Although (live action) options are mostly also considered before making the final choice to solve things with visual effects, it was quite evident from the start that a CG creature would be the right approach for Dragon Girl.
The dragon is one of the main characters in the film, required to perform a whole range of actions and emotions hard to obtain with a puppet or a 'man in suit'. Both were used for referencing and placeholders by the way, but the final on-screen appearance is created with a digital 3D creature.
The first step in getting to a full 3D/CG character is the design. Experienced and talented Dutch character designer Wouter Tulp took on the challenge of coming up with a design that incorporated both 'cuteness' and a reptile-like characteristics.
Both were used for referencing and placeholders by the way, but the final on-screen appearance is created with a digital 3D creature.
Maarten Verhoeven is known for his impressive Zbrush skills and experience with dragons and other fantastical creatures and characters. He sculpted the dragon model.
As the final rig of a character is used by many animators over a considerable length of time, in many different scenes and with different demands, it should be thoroughly tested before it enters the real production pipeline.
'Rig wrecking' is the process of stress-testing the rig, trying to find the limits and see where, when and how it 'breaks'.
A rig provides the controls for animators to bring life into a character by giving it different poses over time. A bit like how a puppeteer operates a marionette puppet.
Rigging a character is another specialism that requires technical understanding of how a model behaves under different circumstances, but also how the animators will use it to create the performance of the character.
Lookdev, short for Look Development, is the process during which the look and feel of a character, environment or other digital asset is determined.
Often, many iterations are needed to arrive at the final look of what ends up on the screen. For the dragon character, finding all the right characteristics and details are important, as it is featured so prominently throughout the film in many differents scenes and situations.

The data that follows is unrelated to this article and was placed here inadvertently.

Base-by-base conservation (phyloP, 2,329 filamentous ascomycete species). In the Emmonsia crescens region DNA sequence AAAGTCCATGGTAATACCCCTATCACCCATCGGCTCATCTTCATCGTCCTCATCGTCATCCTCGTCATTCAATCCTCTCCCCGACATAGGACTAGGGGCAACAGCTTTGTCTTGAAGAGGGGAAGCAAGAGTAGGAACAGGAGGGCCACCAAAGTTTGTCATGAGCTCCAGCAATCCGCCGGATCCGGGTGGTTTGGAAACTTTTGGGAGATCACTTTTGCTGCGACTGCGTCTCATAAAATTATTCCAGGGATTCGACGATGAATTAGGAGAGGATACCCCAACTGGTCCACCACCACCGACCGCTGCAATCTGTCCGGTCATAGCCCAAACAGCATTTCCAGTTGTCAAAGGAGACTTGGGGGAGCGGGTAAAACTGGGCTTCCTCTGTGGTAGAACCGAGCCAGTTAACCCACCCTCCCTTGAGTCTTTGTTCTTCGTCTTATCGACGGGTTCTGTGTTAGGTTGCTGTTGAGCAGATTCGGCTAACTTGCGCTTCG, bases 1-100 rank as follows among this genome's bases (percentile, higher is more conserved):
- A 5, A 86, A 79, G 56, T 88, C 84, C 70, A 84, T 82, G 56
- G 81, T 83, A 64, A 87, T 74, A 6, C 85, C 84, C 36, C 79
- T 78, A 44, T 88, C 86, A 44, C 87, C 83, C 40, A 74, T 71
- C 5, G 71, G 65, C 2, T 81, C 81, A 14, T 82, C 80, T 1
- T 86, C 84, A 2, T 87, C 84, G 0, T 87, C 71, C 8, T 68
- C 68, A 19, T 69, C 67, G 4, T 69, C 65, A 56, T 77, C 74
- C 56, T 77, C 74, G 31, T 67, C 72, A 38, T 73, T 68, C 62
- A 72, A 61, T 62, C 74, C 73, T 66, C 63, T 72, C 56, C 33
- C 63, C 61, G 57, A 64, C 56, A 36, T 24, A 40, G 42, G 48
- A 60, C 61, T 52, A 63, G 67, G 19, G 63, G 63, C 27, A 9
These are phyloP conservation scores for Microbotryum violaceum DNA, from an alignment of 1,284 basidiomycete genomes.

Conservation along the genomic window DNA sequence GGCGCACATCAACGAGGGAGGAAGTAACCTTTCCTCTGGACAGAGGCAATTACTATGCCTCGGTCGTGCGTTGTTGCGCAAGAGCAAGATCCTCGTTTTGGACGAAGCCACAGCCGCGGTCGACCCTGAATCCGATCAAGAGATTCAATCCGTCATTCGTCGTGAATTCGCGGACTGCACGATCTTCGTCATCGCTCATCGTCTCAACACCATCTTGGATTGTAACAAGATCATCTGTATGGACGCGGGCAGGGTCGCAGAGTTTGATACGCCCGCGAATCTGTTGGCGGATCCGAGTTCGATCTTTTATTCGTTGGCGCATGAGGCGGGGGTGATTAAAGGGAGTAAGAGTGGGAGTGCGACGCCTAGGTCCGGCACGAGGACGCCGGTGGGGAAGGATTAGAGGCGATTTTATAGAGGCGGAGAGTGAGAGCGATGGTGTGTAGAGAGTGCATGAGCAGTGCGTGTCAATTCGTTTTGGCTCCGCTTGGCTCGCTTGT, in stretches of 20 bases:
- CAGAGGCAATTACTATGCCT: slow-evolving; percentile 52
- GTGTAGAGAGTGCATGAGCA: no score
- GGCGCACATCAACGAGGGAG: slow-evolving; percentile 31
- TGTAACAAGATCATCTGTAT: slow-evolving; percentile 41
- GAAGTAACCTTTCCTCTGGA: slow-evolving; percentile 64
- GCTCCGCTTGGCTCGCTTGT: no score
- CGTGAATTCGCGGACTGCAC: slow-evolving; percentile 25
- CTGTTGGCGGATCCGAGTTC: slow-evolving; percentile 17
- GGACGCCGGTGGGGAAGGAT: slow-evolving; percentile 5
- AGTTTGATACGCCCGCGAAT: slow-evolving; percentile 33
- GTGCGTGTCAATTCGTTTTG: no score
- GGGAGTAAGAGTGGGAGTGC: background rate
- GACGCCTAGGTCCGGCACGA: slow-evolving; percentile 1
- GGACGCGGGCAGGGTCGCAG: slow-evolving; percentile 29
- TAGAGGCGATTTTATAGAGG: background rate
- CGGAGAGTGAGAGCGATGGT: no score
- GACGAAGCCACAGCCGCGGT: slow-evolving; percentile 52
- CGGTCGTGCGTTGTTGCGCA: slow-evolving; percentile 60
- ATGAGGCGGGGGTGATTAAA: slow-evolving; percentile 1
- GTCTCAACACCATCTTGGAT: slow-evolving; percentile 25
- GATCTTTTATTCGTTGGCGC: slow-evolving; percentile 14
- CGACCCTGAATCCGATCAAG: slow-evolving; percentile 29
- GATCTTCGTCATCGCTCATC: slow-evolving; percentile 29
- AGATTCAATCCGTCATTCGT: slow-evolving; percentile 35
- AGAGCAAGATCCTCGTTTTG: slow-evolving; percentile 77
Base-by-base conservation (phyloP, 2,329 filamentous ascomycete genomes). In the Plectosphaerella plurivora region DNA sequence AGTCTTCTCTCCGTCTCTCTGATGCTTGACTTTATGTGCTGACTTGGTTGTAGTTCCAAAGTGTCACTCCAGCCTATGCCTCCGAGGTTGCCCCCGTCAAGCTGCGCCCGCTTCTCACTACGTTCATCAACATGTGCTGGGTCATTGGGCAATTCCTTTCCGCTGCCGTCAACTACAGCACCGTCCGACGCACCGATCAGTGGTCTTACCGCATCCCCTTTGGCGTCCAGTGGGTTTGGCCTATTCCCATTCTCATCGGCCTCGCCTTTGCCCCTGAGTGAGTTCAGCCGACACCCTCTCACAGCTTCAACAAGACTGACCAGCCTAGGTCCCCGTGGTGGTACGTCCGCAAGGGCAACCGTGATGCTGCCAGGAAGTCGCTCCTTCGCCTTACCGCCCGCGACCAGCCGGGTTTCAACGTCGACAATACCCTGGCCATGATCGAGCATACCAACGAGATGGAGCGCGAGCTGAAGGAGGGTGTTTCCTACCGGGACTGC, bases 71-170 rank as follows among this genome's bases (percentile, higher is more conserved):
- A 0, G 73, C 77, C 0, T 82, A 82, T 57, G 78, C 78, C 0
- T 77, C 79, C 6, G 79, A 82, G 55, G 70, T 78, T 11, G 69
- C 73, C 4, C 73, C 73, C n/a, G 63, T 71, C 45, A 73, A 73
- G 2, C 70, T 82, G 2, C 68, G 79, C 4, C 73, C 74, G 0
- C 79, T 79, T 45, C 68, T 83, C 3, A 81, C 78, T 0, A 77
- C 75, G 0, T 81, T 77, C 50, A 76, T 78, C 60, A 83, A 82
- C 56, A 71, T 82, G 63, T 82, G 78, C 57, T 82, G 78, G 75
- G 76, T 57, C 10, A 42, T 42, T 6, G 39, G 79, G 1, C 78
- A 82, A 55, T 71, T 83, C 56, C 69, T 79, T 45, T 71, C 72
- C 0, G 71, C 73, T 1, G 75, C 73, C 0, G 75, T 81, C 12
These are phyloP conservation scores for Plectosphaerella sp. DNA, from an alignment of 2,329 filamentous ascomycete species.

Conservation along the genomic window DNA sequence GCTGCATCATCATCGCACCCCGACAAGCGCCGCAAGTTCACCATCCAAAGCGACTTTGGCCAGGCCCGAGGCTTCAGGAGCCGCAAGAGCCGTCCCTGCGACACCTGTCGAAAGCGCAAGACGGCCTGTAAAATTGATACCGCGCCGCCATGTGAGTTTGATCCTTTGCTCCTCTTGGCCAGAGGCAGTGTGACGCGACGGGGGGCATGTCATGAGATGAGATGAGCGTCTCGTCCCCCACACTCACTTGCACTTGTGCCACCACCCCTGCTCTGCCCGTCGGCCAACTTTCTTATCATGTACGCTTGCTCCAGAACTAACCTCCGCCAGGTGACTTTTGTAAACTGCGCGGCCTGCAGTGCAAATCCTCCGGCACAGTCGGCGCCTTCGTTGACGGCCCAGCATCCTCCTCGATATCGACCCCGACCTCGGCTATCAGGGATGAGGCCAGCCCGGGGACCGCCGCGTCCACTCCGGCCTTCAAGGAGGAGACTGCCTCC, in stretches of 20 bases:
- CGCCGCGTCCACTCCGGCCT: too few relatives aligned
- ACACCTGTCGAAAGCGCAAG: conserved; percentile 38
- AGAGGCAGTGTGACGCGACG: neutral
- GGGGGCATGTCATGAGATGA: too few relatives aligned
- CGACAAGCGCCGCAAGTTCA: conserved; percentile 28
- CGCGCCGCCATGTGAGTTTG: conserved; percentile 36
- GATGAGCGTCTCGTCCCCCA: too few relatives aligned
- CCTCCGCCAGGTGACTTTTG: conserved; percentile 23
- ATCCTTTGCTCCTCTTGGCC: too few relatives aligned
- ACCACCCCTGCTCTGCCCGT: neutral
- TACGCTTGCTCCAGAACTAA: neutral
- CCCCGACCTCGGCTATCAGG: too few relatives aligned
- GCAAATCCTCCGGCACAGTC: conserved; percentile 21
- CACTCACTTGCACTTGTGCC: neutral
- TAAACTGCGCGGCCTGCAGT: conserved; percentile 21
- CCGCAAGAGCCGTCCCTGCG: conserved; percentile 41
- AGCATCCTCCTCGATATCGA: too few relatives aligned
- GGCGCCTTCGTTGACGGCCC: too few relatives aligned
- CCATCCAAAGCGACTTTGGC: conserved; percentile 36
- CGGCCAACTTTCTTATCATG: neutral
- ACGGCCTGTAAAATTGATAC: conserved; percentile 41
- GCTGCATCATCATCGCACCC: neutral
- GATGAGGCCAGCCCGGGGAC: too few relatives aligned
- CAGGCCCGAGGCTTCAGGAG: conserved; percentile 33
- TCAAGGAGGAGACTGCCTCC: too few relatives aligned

The dragon needs to breath fire.
Over the course of the film, the dragon gets more and more dirty.
Real life examples and references of nature depicting animals are an important part of getting up to speed: what do we find intriguing and want to take from that for your own character?
Making sure consistency and 'logic' from those references are sensibly applied to our dragon character, linking certain parts of real world examples to the digital asset, is a collaborative effort between several departments.
Equally important is how the dragon's scale relates to the character of Sarah, who will be interacting with the creature a lot and even flies on its back. The dragon had to appear 'young' (baby-like), but couldn't be too small for Sarah to sit on its back.
To get a better understanding of how the dragon's scale would relate to Sarah and what the implications would be for framing and composition (using different lenses), Planet X Technologies' DeepSpace VR platform was used. DOP Trond Tønder and director Katarina Launing could visit a digital environment to further explore the dragon's future presence in the film.
The amount of SSS determines the translucency of areas where the skin is thin, like ears or the wings.
Sub surface scattering can also be observed in humans when, for instance, ears are strongly backlit (by the sun) and the blood inside the ear boosts the reddish color that results.
Director Katarina Launing was in charge of bringing the story of a young refugee girl, who meets an orphaned dragon, to the big screen.
Planet X was responsible for the complete visual effects share of the movie from pre to finish. Featuring well over 220 shots, 170+ with a fully animated CG dragon (one of the first attempts of this scale in The Netherlands), the efforts resulted in 12 minutes of engaging screen time performance.